Mobile monitoring can supplement regulatory measurements, particularly in low-income countries where stationary monitoring is sparse. Here, we report results from a ~ year-long mobile monitoring campaign of on-road concentrations of black carbon (BC), ultrafine particles (UFP), and carbon dioxide (CO2) in Bengaluru, India. The study route included 150 unique kms (average: ~22 repeat measurements per monitored road segment). After cleaning the data for known instrument artifacts and sensitivities, we generated 30 m high-resolution stable ‘data only’ spatial maps of BC, UFP, and CO2 for the study route. For the urban residential areas, the mean BC levels for residential roads, arterials, and highways were ~ 10, 22, and 56 μgm−3, respectively. A similar pattern (highways being characterized by highest pollution levels) was also observed for UFP and CO2. Using the data from repeat measurements, we carried out a Monte Carlo subsampling analysis to understand the minimum number of repeat measures to generate stable maps of pollution in the city. Leveraging the simultaneous nature of the measurements, we also mapped the quasi-emission factors (QEF) of the pollutants under investigation. The current study is the first multi-season mobile monitoring exercise conducted in a low or middle -income country (LMIC) urban setting that oversampled the study route and investigated the optimum number of repeat rides required to achieve representative pollution spatial patterns characterized with high precision and low bias. Finally, the results are discussed in the context of technical aspects of the campaign, limitations, and their policy relevance for our study location and for other locations. Given the day-to-day variability in the pollution levels, the presence of dynamic and unorganized sources, and active government pollution mitigation policies, multi-year mobile measurement campaigns would help test the long-term representativeness of the current results.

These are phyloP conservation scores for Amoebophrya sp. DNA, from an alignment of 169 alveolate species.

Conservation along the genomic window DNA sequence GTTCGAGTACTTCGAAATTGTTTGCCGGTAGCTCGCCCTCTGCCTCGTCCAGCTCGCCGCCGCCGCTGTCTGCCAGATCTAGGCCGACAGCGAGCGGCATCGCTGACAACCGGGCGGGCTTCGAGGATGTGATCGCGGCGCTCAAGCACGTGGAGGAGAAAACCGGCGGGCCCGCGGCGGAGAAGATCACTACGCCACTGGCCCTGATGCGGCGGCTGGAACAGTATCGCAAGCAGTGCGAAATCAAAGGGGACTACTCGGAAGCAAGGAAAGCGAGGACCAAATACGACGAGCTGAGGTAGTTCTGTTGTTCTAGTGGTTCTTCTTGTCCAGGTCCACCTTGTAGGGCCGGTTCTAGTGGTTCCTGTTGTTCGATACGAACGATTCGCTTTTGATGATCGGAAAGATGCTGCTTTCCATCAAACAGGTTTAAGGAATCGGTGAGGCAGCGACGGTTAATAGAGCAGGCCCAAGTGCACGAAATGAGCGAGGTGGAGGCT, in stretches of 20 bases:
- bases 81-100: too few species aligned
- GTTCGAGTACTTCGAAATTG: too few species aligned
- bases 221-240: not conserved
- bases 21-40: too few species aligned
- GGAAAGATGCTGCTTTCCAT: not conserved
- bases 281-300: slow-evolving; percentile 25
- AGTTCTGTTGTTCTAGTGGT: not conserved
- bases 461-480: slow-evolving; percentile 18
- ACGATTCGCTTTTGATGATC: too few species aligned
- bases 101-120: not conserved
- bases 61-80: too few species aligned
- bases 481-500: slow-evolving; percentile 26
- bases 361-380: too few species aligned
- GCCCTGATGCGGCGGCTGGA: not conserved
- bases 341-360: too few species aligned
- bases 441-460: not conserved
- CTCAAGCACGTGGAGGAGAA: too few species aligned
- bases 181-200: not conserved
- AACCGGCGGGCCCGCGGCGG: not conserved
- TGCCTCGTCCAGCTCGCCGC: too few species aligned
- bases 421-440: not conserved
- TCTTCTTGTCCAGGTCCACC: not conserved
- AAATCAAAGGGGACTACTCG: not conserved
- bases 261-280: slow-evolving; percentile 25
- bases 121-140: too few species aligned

Click here to the full article
Adithi R. Upadhya, Meenakshi Kushwaha, Jonathan D. Gingrich, Julian D. Marshall, and Joshua S. Apte co-authored the paper.